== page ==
When there’s only one server-side person in an organization, their role is usually called “systems administrator.” Anything that involves the server becomes their job: buying server racks and server room equipment, ordering and installing server hardware, installing and managing operating systems, installing and managing databases, managing storage, installing and managing applications, and sometimes even the management of users and access within the applications.
And that’s great. But then you need two systems administrators, then three systems administrators, and all of the sudden your systems administrators don’t have time to spec out the new HVAC system because they’re ordering SAN hardware and adding users to Sakai. At a certain point, it’s helpful to refine what a systems administrator (proper) does vs. other server-focused roles.
I’ve found the below roles to be helpful in that the zones of control (balanced authorities, accountabilities, and responsibilities) are relatively easy to define and separate.
Server room/data center manager: responsible for the physical server room. Often interfaces with Facilities. May be responsible for capital requests to improve/maintain the data center. Ideally (to me), has authority over all physical assets in the server room. They take stuff from the loading dock and put it in the server room. They may rack servers, plug them in, and provide information to the…
Systems administrators: responsible for the physical and logical servers. (Potentially a “virtualization administrator” may be responsible for the physical servers of the virtualization environment, e.g. they may own the VMware ESX server boxes as well as provision of the logical servers created within the virtual environment.) Systems administrators manage the operating systems and all that comes with that: system security, troubleshooting, and core OS tools such as syslog, to name a few. Ideally systems administrators also build the server configuration environment and have syslog servers, monitoring tools, and other things that make the provisioning and maintenance of operating systems easier.
Storage administrators: responsible for networked storage and generally any ≥$100k storage systems. They run the storage area network. If they make a mistake, you lose all your data. These people usually need networking skills as well as systems and storage skills, so they can write zoning rules, debug fiberchannel driver issues, and configure fiber switches.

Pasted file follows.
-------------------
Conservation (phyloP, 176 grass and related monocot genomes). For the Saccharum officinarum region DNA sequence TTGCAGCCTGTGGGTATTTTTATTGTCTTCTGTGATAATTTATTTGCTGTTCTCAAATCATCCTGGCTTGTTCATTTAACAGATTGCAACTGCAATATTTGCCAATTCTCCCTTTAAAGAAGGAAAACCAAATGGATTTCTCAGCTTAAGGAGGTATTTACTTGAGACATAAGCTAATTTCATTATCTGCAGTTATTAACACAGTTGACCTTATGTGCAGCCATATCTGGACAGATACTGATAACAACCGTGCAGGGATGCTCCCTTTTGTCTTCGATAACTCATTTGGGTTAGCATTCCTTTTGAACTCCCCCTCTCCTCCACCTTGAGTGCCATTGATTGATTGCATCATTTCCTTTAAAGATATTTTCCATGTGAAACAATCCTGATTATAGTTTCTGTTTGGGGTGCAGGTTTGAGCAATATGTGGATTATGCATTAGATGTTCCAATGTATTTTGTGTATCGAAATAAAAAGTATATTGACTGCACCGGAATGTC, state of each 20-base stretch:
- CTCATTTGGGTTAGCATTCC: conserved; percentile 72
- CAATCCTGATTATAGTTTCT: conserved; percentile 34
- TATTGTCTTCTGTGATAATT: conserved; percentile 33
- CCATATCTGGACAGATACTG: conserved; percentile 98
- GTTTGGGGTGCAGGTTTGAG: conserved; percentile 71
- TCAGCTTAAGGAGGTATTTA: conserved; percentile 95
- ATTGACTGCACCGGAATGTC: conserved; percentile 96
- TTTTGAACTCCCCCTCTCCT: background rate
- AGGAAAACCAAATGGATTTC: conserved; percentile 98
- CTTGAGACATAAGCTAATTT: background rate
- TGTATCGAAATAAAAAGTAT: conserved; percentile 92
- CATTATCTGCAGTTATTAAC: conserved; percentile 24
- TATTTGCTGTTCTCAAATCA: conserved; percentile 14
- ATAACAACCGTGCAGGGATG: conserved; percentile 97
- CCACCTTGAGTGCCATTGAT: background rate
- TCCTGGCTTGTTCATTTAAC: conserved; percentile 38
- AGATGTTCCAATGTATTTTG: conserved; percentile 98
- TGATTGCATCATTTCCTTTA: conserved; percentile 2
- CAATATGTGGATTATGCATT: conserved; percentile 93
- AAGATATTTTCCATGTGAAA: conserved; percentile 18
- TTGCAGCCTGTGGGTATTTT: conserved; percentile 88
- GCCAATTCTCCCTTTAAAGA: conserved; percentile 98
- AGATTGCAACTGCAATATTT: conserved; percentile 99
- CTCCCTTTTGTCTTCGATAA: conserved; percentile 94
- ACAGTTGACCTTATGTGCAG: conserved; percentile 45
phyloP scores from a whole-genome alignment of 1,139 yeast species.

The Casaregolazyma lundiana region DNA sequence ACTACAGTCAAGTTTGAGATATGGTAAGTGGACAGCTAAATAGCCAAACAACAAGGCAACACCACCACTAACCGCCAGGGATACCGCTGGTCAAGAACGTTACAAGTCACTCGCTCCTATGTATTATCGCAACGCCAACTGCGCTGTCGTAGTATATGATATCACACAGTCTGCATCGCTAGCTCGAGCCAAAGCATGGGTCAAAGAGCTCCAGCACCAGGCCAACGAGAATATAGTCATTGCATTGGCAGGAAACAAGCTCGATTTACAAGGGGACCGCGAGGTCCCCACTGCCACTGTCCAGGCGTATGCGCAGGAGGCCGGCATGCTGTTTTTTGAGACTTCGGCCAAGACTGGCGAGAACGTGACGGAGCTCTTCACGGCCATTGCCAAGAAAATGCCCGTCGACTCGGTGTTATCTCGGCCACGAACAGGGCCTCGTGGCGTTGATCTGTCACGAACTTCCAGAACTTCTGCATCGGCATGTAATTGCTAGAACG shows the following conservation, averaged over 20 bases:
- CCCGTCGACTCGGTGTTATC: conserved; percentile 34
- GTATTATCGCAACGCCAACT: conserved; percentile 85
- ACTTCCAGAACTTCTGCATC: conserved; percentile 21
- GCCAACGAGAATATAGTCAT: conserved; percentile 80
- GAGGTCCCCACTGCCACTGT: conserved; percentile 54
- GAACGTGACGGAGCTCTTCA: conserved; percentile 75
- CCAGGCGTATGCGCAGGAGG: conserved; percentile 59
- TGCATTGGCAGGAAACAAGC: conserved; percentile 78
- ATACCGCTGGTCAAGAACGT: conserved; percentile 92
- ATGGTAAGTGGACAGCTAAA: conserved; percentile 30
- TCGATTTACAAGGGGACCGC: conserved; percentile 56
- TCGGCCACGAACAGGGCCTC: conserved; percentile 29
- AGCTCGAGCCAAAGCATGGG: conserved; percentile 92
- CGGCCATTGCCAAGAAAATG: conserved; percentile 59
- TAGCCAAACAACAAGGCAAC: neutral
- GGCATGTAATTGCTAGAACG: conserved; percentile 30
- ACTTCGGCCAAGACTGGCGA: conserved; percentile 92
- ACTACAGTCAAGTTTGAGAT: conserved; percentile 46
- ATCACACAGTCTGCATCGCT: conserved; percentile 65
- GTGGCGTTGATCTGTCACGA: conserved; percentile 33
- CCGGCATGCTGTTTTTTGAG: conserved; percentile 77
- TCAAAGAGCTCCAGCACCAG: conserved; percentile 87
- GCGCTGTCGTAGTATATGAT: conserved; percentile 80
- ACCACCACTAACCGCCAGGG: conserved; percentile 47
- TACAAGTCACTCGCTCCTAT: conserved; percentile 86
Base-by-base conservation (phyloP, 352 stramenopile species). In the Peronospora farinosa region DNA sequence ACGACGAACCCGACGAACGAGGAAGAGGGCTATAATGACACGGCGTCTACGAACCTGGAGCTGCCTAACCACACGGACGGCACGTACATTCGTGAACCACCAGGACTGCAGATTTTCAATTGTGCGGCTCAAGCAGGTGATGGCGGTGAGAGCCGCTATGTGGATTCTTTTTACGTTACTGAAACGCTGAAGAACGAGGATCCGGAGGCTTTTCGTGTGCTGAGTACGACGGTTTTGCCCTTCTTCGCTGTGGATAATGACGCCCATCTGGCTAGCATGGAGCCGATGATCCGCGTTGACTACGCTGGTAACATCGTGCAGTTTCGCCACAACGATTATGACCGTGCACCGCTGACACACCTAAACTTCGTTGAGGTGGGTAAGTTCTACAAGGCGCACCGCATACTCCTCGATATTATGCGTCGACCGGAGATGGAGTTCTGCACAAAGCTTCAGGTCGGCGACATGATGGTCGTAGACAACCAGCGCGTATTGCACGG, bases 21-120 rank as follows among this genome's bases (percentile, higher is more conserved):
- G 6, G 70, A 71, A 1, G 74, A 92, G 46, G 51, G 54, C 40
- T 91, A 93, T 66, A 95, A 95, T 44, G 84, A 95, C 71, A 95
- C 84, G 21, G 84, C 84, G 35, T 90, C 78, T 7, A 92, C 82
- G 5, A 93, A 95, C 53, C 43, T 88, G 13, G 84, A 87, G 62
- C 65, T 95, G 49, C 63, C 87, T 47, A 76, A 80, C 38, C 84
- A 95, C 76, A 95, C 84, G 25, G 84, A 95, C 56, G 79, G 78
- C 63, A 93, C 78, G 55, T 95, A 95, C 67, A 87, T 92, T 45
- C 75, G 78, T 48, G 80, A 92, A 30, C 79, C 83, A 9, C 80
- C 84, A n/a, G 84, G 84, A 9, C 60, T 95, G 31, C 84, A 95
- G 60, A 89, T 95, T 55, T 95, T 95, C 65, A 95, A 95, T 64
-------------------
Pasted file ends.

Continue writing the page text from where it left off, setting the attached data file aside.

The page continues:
Database administrators: typically the first role created after systems administrators, database administrators install, maintain, and upgrade databases. They also configure and tune the databases, e.g. making sure tablespaces don’t fill up, being EXPLAIN experts, etc. I’ve never been a database administrator. There’s a big set of skills potentially needed, depending on the types of databases and demand for database resources.
Application administrators: responsible for installing, maintaining, and upgrading server-side applications. Think Sakai: a Sakai application administrator would install Sakai, mess with any server-side configuration files, and then open it up. They may be responsible for integrating Sakai with other applications, e.g. setting up LDAP authentication. With forethought, the permissions needed for this role can be separated relatively cleanly so they do not need full superuser access on the operating system.
Application operators: full access within the application only. Often this role doesn’t sit in IT, but instead sits with functional users. With Sakai, this is a Sakai admin who has full access within the Sakai interface to create courses, users, etc., but does not necessarily log in to the server itself. Or with Remedy (speaking from my experience), this is someone with access to the Developer Console but not necessarily any access to the server.
You can see this distinction in SFIA: “Application support (ASUP)” seems to map well to application administrators, and “System software (SYSP)” seems to map well to systems administrators.